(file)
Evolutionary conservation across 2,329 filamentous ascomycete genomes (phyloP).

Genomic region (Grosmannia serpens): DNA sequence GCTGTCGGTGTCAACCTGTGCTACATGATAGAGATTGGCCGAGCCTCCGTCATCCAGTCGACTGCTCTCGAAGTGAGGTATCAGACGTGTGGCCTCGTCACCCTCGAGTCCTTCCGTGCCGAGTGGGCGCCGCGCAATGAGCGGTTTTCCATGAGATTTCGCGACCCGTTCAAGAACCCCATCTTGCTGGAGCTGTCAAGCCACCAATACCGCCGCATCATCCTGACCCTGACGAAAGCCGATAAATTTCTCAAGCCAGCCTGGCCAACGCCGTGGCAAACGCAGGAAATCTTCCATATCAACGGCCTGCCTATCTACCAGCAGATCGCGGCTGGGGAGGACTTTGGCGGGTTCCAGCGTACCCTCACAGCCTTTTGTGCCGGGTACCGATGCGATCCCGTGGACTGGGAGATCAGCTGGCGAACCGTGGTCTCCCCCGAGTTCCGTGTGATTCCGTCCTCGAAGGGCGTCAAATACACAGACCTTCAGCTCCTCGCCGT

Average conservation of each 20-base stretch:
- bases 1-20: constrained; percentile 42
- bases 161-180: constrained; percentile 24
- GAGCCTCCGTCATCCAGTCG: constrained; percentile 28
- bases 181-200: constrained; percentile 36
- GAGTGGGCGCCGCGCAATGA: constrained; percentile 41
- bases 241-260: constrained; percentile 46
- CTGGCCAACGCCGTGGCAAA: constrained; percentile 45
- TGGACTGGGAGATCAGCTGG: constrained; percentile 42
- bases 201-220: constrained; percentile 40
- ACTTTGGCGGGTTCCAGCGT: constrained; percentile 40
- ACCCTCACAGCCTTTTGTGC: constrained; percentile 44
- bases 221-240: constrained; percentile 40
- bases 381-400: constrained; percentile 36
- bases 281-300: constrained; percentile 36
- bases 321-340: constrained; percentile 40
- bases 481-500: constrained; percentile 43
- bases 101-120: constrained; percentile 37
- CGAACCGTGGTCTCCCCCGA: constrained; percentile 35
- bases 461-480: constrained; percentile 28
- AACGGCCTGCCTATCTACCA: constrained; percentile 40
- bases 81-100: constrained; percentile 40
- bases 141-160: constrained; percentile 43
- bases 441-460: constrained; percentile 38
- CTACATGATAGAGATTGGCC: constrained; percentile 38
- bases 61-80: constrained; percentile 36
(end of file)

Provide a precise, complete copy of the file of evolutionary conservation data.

Evolutionary conservation across 2,329 filamentous ascomycete genomes (phyloP).

Genomic region (Grosmannia serpens): DNA sequence GCTGTCGGTGTCAACCTGTGCTACATGATAGAGATTGGCCGAGCCTCCGTCATCCAGTCGACTGCTCTCGAAGTGAGGTATCAGACGTGTGGCCTCGTCACCCTCGAGTCCTTCCGTGCCGAGTGGGCGCCGCGCAATGAGCGGTTTTCCATGAGATTTCGCGACCCGTTCAAGAACCCCATCTTGCTGGAGCTGTCAAGCCACCAATACCGCCGCATCATCCTGACCCTGACGAAAGCCGATAAATTTCTCAAGCCAGCCTGGCCAACGCCGTGGCAAACGCAGGAAATCTTCCATATCAACGGCCTGCCTATCTACCAGCAGATCGCGGCTGGGGAGGACTTTGGCGGGTTCCAGCGTACCCTCACAGCCTTTTGTGCCGGGTACCGATGCGATCCCGTGGACTGGGAGATCAGCTGGCGAACCGTGGTCTCCCCCGAGTTCCGTGTGATTCCGTCCTCGAAGGGCGTCAAATACACAGACCTTCAGCTCCTCGCCGT

Average conservation of each 20-base stretch:
- bases 1-20: constrained; percentile 42
- bases 161-180: constrained; percentile 24
- GAGCCTCCGTCATCCAGTCG: constrained; percentile 28
- bases 181-200: constrained; percentile 36
- GAGTGGGCGCCGCGCAATGA: constrained; percentile 41
- bases 241-260: constrained; percentile 46
- CTGGCCAACGCCGTGGCAAA: constrained; percentile 45
- TGGACTGGGAGATCAGCTGG: constrained; percentile 42
- bases 201-220: constrained; percentile 40
- ACTTTGGCGGGTTCCAGCGT: constrained; percentile 40
- ACCCTCACAGCCTTTTGTGC: constrained; percentile 44
- bases 221-240: constrained; percentile 40
- bases 381-400: constrained; percentile 36
- bases 281-300: constrained; percentile 36
- bases 321-340: constrained; percentile 40
- bases 481-500: constrained; percentile 43
- bases 101-120: constrained; percentile 37
- CGAACCGTGGTCTCCCCCGA: constrained; percentile 35
- bases 461-480: constrained; percentile 28
- AACGGCCTGCCTATCTACCA: constrained; percentile 40
- bases 81-100: constrained; percentile 40
- bases 141-160: constrained; percentile 43
- bases 441-460: constrained; percentile 38
- CTACATGATAGAGATTGGCC: constrained; percentile 38
- bases 61-80: constrained; percentile 36